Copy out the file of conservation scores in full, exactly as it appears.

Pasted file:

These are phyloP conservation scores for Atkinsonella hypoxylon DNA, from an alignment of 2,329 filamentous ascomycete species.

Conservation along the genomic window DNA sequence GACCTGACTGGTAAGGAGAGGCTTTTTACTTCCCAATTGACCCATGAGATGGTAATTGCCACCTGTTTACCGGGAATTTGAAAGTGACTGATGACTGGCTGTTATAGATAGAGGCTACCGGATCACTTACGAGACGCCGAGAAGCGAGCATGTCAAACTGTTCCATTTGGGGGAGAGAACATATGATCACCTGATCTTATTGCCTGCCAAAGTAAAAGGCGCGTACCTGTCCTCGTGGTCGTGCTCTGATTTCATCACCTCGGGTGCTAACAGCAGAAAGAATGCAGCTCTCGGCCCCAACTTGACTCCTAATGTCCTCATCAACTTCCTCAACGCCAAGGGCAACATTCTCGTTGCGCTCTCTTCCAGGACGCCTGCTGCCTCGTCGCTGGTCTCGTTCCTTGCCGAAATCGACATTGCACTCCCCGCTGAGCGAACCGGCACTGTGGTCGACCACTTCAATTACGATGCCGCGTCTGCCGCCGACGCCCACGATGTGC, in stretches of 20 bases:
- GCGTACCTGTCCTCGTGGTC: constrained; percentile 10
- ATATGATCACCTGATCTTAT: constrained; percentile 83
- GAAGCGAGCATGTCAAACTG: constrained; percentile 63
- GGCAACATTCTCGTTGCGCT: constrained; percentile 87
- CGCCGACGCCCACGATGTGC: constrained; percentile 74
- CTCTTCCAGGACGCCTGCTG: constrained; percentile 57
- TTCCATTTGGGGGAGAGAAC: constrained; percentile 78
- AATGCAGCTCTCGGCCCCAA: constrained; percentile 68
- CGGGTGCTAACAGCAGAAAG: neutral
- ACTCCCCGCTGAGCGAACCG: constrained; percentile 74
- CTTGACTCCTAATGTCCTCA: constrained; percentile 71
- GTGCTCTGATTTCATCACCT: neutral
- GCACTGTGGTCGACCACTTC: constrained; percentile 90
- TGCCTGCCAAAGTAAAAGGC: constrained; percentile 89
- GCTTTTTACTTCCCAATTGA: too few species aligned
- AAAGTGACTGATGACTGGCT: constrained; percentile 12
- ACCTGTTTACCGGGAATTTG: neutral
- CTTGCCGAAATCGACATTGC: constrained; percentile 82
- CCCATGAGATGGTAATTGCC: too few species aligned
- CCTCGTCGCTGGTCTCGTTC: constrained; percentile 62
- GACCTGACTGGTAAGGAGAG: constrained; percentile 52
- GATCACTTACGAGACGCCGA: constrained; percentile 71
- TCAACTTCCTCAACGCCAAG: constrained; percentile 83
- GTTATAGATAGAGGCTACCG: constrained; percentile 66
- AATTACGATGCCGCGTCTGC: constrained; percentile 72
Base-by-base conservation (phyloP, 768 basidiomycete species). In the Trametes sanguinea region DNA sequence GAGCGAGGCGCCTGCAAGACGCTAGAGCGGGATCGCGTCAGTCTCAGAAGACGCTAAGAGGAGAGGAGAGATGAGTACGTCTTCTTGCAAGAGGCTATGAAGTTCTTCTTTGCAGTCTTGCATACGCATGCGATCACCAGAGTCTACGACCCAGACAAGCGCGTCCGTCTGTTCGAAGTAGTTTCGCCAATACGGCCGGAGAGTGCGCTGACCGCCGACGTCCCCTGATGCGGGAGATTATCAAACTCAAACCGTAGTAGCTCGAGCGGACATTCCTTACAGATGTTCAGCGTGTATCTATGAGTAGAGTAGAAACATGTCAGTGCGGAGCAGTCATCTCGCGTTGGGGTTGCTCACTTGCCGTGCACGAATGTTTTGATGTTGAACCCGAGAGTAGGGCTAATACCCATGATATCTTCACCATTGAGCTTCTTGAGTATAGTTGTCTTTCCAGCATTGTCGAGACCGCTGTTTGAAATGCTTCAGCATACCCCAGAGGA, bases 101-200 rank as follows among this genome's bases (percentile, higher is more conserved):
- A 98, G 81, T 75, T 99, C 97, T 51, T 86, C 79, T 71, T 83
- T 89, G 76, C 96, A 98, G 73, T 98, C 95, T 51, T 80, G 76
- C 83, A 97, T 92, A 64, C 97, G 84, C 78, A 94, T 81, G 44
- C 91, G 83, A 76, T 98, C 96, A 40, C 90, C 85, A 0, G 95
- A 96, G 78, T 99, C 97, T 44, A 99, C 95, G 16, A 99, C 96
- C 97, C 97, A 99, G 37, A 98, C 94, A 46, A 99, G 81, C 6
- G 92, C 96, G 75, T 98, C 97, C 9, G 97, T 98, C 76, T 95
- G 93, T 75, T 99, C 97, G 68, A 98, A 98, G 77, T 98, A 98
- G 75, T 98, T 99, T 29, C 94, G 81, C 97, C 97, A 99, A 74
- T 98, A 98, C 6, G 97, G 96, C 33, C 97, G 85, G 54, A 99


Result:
These are phyloP conservation scores for Atkinsonella hypoxylon DNA, from an alignment of 2,329 filamentous ascomycete species.

Conservation along the genomic window DNA sequence GACCTGACTGGTAAGGAGAGGCTTTTTACTTCCCAATTGACCCATGAGATGGTAATTGCCACCTGTTTACCGGGAATTTGAAAGTGACTGATGACTGGCTGTTATAGATAGAGGCTACCGGATCACTTACGAGACGCCGAGAAGCGAGCATGTCAAACTGTTCCATTTGGGGGAGAGAACATATGATCACCTGATCTTATTGCCTGCCAAAGTAAAAGGCGCGTACCTGTCCTCGTGGTCGTGCTCTGATTTCATCACCTCGGGTGCTAACAGCAGAAAGAATGCAGCTCTCGGCCCCAACTTGACTCCTAATGTCCTCATCAACTTCCTCAACGCCAAGGGCAACATTCTCGTTGCGCTCTCTTCCAGGACGCCTGCTGCCTCGTCGCTGGTCTCGTTCCTTGCCGAAATCGACATTGCACTCCCCGCTGAGCGAACCGGCACTGTGGTCGACCACTTCAATTACGATGCCGCGTCTGCCGCCGACGCCCACGATGTGC, in stretches of 20 bases:
- GCGTACCTGTCCTCGTGGTC: constrained; percentile 10
- ATATGATCACCTGATCTTAT: constrained; percentile 83
- GAAGCGAGCATGTCAAACTG: constrained; percentile 63
- GGCAACATTCTCGTTGCGCT: constrained; percentile 87
- CGCCGACGCCCACGATGTGC: constrained; percentile 74
- CTCTTCCAGGACGCCTGCTG: constrained; percentile 57
- TTCCATTTGGGGGAGAGAAC: constrained; percentile 78
- AATGCAGCTCTCGGCCCCAA: constrained; percentile 68
- CGGGTGCTAACAGCAGAAAG: neutral
- ACTCCCCGCTGAGCGAACCG: constrained; percentile 74
- CTTGACTCCTAATGTCCTCA: constrained; percentile 71
- GTGCTCTGATTTCATCACCT: neutral
- GCACTGTGGTCGACCACTTC: constrained; percentile 90
- TGCCTGCCAAAGTAAAAGGC: constrained; percentile 89
- GCTTTTTACTTCCCAATTGA: too few species aligned
- AAAGTGACTGATGACTGGCT: constrained; percentile 12
- ACCTGTTTACCGGGAATTTG: neutral
- CTTGCCGAAATCGACATTGC: constrained; percentile 82
- CCCATGAGATGGTAATTGCC: too few species aligned
- CCTCGTCGCTGGTCTCGTTC: constrained; percentile 62
- GACCTGACTGGTAAGGAGAG: constrained; percentile 52
- GATCACTTACGAGACGCCGA: constrained; percentile 71
- TCAACTTCCTCAACGCCAAG: constrained; percentile 83
- GTTATAGATAGAGGCTACCG: constrained; percentile 66
- AATTACGATGCCGCGTCTGC: constrained; percentile 72
Base-by-base conservation (phyloP, 768 basidiomycete species). In the Trametes sanguinea region DNA sequence GAGCGAGGCGCCTGCAAGACGCTAGAGCGGGATCGCGTCAGTCTCAGAAGACGCTAAGAGGAGAGGAGAGATGAGTACGTCTTCTTGCAAGAGGCTATGAAGTTCTTCTTTGCAGTCTTGCATACGCATGCGATCACCAGAGTCTACGACCCAGACAAGCGCGTCCGTCTGTTCGAAGTAGTTTCGCCAATACGGCCGGAGAGTGCGCTGACCGCCGACGTCCCCTGATGCGGGAGATTATCAAACTCAAACCGTAGTAGCTCGAGCGGACATTCCTTACAGATGTTCAGCGTGTATCTATGAGTAGAGTAGAAACATGTCAGTGCGGAGCAGTCATCTCGCGTTGGGGTTGCTCACTTGCCGTGCACGAATGTTTTGATGTTGAACCCGAGAGTAGGGCTAATACCCATGATATCTTCACCATTGAGCTTCTTGAGTATAGTTGTCTTTCCAGCATTGTCGAGACCGCTGTTTGAAATGCTTCAGCATACCCCAGAGGA, bases 101-200 rank as follows among this genome's bases (percentile, higher is more conserved):
- A 98, G 81, T 75, T 99, C 97, T 51, T 86, C 79, T 71, T 83
- T 89, G 76, C 96, A 98, G 73, T 98, C 95, T 51, T 80, G 76
- C 83, A 97, T 92, A 64, C 97, G 84, C 78, A 94, T 81, G 44
- C 91, G 83, A 76, T 98, C 96, A 40, C 90, C 85, A 0, G 95
- A 96, G 78, T 99, C 97, T 44, A 99, C 95, G 16, A 99, C 96
- C 97, C 97, A 99, G 37, A 98, C 94, A 46, A 99, G 81, C 6
- G 92, C 96, G 75, T 98, C 97, C 9, G 97, T 98, C 76, T 95
- G 93, T 75, T 99, C 97, G 68, A 98, A 98, G 77, T 98, A 98
- G 75, T 98, T 99, T 29, C 94, G 81, C 97, C 97, A 99, A 74
- T 98, A 98, C 6, G 97, G 96, C 33, C 97, G 85, G 54, A 99